"Closing the doors to the refugees is so depressing and really, I doubt this will help," she noted.

Her words were echoed by Danish PM Lars Loekke Rasmussen at a press conference earlier the same day.

"This is not a happy moment ... it’s a step backward," he said. "We have invested billions in transport infrastructure and into promotion of the Oresund region.”

Domino effect in Europe

Loekke Rasmussen’s Liberal minority government, also on Monday, imposed its own, temporary, ID controls on the Danish-German boundary in parallel with the Swedish checks.

The moves are part of a domino effect in Europe, which began with border restrictions in Austria, Croatia, Germany, and Hungary.

The Danish decision was mentioned in Ramussen's New Year speech and comes despite a drop in the number of asylum seekers crossing into Denmark in recent weeks. Just 55 refugees a day are now arriving in Denamrk, the PM noted.

He explained, at Monday’s press conference, that the controls are needed to avoid Denmark becoming too popular a destination for refugees after Sweden tightened its borders.

Ninety one thousand would-be refugees have arrived since September, with 13,000 of them applying for asylum in Denmark. Looking at the whole of last year, 15,000 people applied for asylum in Denamark and 160,000 applied for protection in Sweden.

The Danish spot-checks on the German border will be in place for an initial period of just 10 days, but they can be prolonged if the government decides they should be, with Loekke Rasmussen indicating they’ll stay in place until the EU’s external borders - as far away as Greece and the Western Balkans - are adequately controlled.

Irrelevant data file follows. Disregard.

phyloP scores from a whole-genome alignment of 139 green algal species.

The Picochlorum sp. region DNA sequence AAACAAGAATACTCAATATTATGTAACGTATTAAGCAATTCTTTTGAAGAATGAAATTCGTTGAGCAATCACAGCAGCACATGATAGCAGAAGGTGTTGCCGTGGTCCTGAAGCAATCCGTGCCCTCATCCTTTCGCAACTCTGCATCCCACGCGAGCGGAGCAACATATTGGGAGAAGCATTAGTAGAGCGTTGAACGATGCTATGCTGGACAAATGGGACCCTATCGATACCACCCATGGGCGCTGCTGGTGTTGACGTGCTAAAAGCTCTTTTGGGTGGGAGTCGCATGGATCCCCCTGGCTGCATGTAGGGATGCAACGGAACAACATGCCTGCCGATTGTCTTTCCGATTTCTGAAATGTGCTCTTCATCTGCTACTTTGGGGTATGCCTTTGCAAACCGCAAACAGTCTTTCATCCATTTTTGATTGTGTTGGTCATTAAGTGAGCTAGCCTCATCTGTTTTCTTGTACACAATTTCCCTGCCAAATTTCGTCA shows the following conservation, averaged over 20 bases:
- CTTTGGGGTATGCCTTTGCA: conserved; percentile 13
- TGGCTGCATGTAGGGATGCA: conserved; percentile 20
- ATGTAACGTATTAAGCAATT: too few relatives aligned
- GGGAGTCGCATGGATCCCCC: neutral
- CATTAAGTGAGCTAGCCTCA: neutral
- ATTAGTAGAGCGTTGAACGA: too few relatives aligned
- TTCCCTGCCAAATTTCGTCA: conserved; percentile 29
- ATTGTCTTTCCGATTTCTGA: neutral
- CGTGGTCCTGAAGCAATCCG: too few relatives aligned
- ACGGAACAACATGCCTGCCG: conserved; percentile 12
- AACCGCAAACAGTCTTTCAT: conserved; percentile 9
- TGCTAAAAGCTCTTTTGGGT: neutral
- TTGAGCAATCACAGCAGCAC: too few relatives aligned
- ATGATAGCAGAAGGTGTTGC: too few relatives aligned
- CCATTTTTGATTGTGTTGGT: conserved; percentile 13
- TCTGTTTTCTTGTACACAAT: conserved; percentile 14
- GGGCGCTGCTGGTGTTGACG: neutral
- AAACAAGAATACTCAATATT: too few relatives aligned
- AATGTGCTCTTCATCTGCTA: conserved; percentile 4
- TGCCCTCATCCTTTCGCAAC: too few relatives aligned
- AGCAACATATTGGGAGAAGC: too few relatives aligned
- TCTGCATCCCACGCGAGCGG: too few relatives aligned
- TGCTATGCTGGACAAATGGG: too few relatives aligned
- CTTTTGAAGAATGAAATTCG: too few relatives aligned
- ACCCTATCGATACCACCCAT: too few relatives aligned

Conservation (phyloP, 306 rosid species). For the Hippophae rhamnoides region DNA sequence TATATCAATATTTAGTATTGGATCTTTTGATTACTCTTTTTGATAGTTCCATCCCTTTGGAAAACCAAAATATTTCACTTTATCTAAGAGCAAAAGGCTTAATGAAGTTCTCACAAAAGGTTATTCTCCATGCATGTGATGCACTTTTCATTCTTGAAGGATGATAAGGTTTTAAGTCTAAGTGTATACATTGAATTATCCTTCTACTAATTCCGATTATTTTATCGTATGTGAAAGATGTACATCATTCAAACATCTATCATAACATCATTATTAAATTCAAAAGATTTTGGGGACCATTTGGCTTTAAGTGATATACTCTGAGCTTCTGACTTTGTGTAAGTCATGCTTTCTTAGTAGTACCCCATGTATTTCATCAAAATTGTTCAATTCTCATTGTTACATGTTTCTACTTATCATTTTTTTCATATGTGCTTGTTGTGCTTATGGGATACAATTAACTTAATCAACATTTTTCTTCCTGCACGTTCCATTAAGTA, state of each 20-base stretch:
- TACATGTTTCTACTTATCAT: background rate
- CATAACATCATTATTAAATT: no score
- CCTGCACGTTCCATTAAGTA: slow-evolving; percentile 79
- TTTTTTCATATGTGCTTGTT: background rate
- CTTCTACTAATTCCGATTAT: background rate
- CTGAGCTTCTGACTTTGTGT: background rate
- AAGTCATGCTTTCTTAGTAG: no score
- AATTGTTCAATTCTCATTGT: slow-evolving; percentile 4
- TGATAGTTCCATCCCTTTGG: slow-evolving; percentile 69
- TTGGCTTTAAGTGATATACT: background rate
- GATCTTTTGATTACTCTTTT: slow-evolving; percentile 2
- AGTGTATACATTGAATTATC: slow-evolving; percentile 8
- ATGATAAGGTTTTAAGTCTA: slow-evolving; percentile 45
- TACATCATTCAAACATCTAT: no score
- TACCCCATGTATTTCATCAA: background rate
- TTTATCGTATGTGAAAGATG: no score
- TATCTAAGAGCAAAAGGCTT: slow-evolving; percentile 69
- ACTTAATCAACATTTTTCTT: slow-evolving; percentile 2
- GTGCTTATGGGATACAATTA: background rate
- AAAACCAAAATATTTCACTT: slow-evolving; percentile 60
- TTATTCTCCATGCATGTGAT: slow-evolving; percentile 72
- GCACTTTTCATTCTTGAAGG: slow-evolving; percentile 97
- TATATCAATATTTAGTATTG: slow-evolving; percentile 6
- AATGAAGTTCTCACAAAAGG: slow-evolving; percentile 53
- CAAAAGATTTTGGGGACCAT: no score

The Danish integration minister, Inger Stoejberg, on Monday also said that 400 soldiers will be trained with a view to assisting Danish police in the new border regime.

The Danish PM pre-informed German chancellor Angela Merkel by phone, as well as Torsten Albig, the minister-president of the northern German lande of Schleswig-Holstein, before introducing the new system.

But despite the friendly exchange of information, the latest blow to the EU’s foundational principle, of free movement, has caused alarm in Berlin.

The German foreign ministry spokesman, Martin Schaefer, said the passport-free Schengen zone is "in danger.”

"Freedom of movement is an important principle - one of the biggest achievements [in the EU] in recent years," the spokesman said.

Schaefer added that Germany “regrets” Denmark's decision.

"This could negatively affect the good communal life in the German-Danish border region and could especially be a burden on commuters," commented Torsten Albig, the minister-president of the northern German lande of Schleswig-Holstein.

EU to hold emergency Schengen talks

EU officials are meeting with ministers from Denmark, Germany and Sweden in Brussels in an effort to better coordinate recent border control moves.

Focus

Danish-Swedish border checks cause stress, delays

Number of people going by train between Denmark and Sweden dropped 12 percent since Sweden introduced anti-migrant ID controls. After 60 years of Nordic free travel, people hate the scheme.

Corruption report: Hungary gets worse, Italy makes progress

Italians, Czechs and Latvians perceive less corruption than a few years ago in Transparency International's annual ranking. The Berlin-based NGO said Finland was a 'worrying case', whilst Bulgaria - which holds the EU presidency - is EU's most corrupt.